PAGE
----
Kernel Compile Options

For 2.0.x kernels, the following options apply. You should see these options during the kernel configuration process. Many of the comments here are from

./linux/Documentation/, which is the same document that is referenced while using the Help facility during the make config stage of compiling the kernel.

Network Firewalls (CONFIG_FIREWALL)

This option should be on if you intend to run any firewalling or masquerading on your Linux machine. If it's just going to be a regular client machine, it's safe to say no.

IP: forwarding/gatewaying (CONFIG_IP_FORWARD)

If you enable IP forwarding, your Linux box essentially becomes a router. If your machine is on a network, you could be forwarding data from one network to another, and perhaps subverting a firewall that was put there to prevent this from happening. Normal dial-up users will want to disable this, and other users should concentrate on the security implications of doing this. Firewall machines will want this enabled, and used in conjunction with firewall software.

You can enable IP forwarding dynamically using the following command:

root# echo 1 > /proc/sys/net/ipv4/ip forward and disable it with the command:

root# echo 0 > /proc/sys/net/ipv4/ip forward

Keep in mind the files in /proc are "virtual" files and the shown size of the file might not reflect the data output from it.

IP: syn cookies (CONFIG_SYN_COOKIES)

a "SYN Attack" is a denial of service (DoS) attack that consumes all the resources on your machine, forcing you to reboot. We can't think of a reason you wouldn't normally enable this. In the 2.2.x kernel series this config option merely allows syn cookies, but does not enable them. To enable them, you have to do:

root# echo 1 > /proc/sys/net/ipv4/tcp syncookies <P>


This option is necessary if you are going to configure your machine as a firewall, do masquerading, or wish to protect your dial-up workstation from someone entering via your PPP dial-up interface.

IP: firewall packet logging (CONFIG_IP_FIREWALL_VERBOSE)

This option gives you information about packets your firewall received, like sender, recipient, port, etc.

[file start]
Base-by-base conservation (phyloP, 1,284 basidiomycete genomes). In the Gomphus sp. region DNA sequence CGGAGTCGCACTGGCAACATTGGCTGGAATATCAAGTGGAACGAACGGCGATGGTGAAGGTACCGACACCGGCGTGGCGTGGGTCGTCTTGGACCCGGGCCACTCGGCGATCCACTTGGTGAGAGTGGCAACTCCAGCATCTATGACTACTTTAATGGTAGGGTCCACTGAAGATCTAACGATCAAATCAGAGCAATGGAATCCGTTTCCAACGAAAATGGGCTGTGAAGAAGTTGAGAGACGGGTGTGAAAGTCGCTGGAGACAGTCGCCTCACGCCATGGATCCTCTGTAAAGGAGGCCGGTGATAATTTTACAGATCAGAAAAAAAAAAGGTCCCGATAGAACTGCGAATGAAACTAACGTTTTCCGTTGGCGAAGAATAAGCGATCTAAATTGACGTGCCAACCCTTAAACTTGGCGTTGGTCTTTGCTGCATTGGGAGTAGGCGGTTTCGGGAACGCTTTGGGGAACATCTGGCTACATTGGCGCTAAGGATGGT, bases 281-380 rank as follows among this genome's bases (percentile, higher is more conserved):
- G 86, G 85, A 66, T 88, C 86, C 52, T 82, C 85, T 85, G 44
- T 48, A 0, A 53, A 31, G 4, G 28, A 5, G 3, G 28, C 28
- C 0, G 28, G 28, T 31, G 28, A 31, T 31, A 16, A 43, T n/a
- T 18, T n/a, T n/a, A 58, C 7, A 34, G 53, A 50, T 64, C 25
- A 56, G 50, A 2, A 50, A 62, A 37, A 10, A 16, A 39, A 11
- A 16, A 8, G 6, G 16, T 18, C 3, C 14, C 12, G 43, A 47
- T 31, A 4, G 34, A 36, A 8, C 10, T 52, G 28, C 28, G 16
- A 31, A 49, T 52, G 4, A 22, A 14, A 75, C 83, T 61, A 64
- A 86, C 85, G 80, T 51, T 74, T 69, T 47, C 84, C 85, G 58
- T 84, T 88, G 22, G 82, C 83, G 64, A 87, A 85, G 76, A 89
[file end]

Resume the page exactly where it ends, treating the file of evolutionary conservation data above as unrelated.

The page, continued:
IP: Drop source routed frames (CONFIG_IP_NOSR)

This option should be enabled. Source routed frames contain the entire path to their destination inside of the packet. This means that routers through which the packet goes do not need to inspect it, and just forward it on. This could lead to data entering your system that may be a potential exploit.

IP: masquerading (CONFIG_IP_MASQUERADE) If one of the computers on your local network for which your Linux box acts as a firewall wants to send something to the outside, your box can "masquerade" as that host, i.e., it forewords the traffic to the intended destination, but makes it look like it came from the firewall box itself. See for more information.

IP: ICMP masquerading (CONFIG_IP_MASQUERADE_ICMP) This option adds ICMP masquerading to the previous option of only masquerading TCP or UDP traffic.

IP: transparent proxy support (CONFIG_IP_TRANSPARENT_PROXY) This enables your Linux firewall to transparently redirect any network traffic originating from the local network and destined for a remote host to a local server, called a "transparent proxy server". This makes the local computers think they are talking to the remote end, while in fact they are connected to the local proxy. See the IP-Masquerading HOWTO and for more information.

IP: always defragment (CONFIG_IP_ALWAYS_DEFRAG)

Generally this option is disabled, but if you are building a firewall or a masquerading host, you will want to enable it. When data is sent from one host to another, it does not always get sent as a single packet of data, but rather it is fragmented into several pieces. The problem with this is that the port numbers are only stored in the first fragment. This means that someone can insert information into the remaining packets that isn't supposed to be there. It could also prevent a teardrop attack against an internal host that is not yet itself patched against it.


This is an option that is available in the 2.2.x kernel series that will sign NCP packets for stronger security. Normally you can leave it off, but it is there if you do need it.

IP: Firewall packet netlink device (CONFIG_IP_FIREWALL_NETLINK)

This is a really neat option that allows you to analyze the first 128 bytes of the packets in a user-space program, to determine if you would like to accept or deny the packet, based on its validity.

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